Would you eat worms to boost your overall health or cure what ails you?
Over 7,000 people intentionally self-infect with parasites, and the practice is growing in popularity.
Phlebotomy is a fun word, and the fine art of finding veins. While the skill of putting needles in arms is honed by nurses and physicians over the course of decades, there are, of course, technological solutions to finding veins. One of the more impressive medical devices that does this uses near-infrared imaging basically looking under the skin with almost visible light. These devices cost a fortune.
One project in the Hackaday Prize is looking to change that. Its a near-infrared vein finder. Instead of the thousands of dollars professional unit costs, this one can be built for under one hundred bucks.
As far as this build goes, veins are illuminated via IR light at about 950nm. The backscatter of this light is captured via a Raspberry Pi NoIR camera, with regular old photography film blocking visible light. From there, its just a simple matter of image processing and hitting enhance several times until veins appear on a display.
Rhonda Stevenson, President of Tau Zero Foundation, joins our Space Settlement Board.
Posted by Marcus Meissner on Sep 23https://www.suse.com/security/cve/CVE-2017-9798/
SDL 2.0.6 was released on Friday as the latest feature update for this widely-used library that allows for more cross-platform portability of applications and games centered around input, audio, and video helpers...
Posted by Till Drges on Sep 23Am 23.09.2017 um 13:44 schrieb Hanno Bck:
Regular visits to the dentist are an important part of keeping your teeth healthy. But what if you could give your oral health a boost by receiving a vaccine on top of your regular dental care routine?
Led by WIOV scientist Yan Huimin, the researchers tested a fusion of proteins to prevent the development of dental caries. Better known as dental cavities, caries is caused by the bacteria Streptococcus mutans (S. mutans).
The current trend of cheap, desktop, consumer 3D printers arguably began at the World Maker Faire in New York several years ago. What began with just a single printer exploded into a mindless proliferation of extrusion boxes, and by 2012, every single booth had to have a 3D printer on display no matter how applicable a CNC machine was to what they were actually selling.
Now were in the doldrums of the hype cycle and 3D printers just arent cool anymore. This year at the World Maker Faire, 3D printers were relegated to a tiny corner of the faire, right next to the portajohns. Its the smallest showing of 3D printing Ive ever seen at the New York Maker Faire.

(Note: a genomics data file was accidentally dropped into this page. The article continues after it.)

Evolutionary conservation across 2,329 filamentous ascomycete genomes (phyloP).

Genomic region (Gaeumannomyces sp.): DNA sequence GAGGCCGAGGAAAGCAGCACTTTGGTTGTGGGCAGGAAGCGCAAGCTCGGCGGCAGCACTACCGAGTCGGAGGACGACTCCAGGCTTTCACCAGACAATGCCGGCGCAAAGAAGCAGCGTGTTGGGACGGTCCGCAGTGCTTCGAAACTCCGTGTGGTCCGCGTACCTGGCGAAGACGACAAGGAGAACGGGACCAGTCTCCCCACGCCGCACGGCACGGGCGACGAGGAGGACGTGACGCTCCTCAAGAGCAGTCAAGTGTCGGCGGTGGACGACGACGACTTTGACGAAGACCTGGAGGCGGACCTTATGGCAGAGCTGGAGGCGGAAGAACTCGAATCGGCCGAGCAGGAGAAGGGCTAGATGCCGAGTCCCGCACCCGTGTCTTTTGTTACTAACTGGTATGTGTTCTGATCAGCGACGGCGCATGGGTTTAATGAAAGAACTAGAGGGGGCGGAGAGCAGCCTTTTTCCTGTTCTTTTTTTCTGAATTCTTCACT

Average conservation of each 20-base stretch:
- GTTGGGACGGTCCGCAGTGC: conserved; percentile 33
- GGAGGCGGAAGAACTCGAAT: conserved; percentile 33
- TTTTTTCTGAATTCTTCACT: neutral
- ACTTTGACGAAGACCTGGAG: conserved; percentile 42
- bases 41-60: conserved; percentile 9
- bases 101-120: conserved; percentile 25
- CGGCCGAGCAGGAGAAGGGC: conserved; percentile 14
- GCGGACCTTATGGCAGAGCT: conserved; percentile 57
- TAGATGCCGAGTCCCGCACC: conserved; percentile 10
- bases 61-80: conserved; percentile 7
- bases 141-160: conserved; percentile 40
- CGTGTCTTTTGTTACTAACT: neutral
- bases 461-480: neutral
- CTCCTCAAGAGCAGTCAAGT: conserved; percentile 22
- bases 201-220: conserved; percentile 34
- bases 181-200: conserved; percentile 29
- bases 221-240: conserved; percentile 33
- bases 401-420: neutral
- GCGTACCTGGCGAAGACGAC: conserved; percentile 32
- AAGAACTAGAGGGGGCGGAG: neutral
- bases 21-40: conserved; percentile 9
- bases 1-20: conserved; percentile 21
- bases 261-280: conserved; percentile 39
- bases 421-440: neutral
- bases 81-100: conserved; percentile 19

Of course, this doesnt mean the state of 3D printing isnt constantly improving. 3D printers have never been cheaper, more capable, or more popular. This is how technology works, really: it doesnt get good until it gets boring. Still, there were some impressive displays of the current state of 3D printing at the World Maker Faire this weekend. You can check that out below.
One of the perennial favorite 3D printers is the Prusa I3, In the last year, Prusa has been knocking everything out of the park with actual innovation like a slicer for beginners, a dead-simple implementation of variable layer thickness printing, and of course multi-material extrusion.
Now the I3 is getting an upgrade, announced today at the World Maker Faire. The I3 MK 3 is an incremental upgrade, but still has some awesome, very desirable features. The stepper drivers have been upgraded to Trinamic drivers, and the fan is now a PC Master Race-approved Noctua unit. The print bed has been upgraded to a removable, magnetic piece of spring steel coated with PEI, and theres now a touch sensor to turn the printer on. Also on the upgrade list is a Bondtech drive gear, an optical filament encoder, and the ability to recover prints after a power failure and to recover shifted layers.
There are a few pics of the prints coming off the multi-extrusion Prusa below. These are really some of the finest prints Ive ever seen coming off a 3D printer. Of course, most of this is due to the incredible operator skill demonstrated by the Prusa team, but these results show the Prusa is capable of just about anything....
A new study shows that Neanderthal brains developed more slowly than ours. An analysis of a Neanderthal child's skeleton suggests that its brain was still developing at a time when the brains of modern human children are fully formed. This is further evidence that this now extinct human was not more brutish and primitive than our species. The research has been published in the journal Science.
Until now it had been thought that we were the only species whose brains develop slowly. Unlike other apes and more primitive humans modern humans have an extended period of childhood lasting several years. This is because it takes time and energy to develop our large brain. Previous studies of Neanderthal remains indicated that they developed more quickly than modern humans - suggesting that their brains might be less sophisticated.
But a team led by Prof Antonio Rosas of the Museum of Natural Sciences in Madrid found that if anything, Neanderthal brains may develop more slowly than ours. "It was a surprise," he told BBC News. "When we started the study we were expecting something similar to the previous studies," he told BBC News.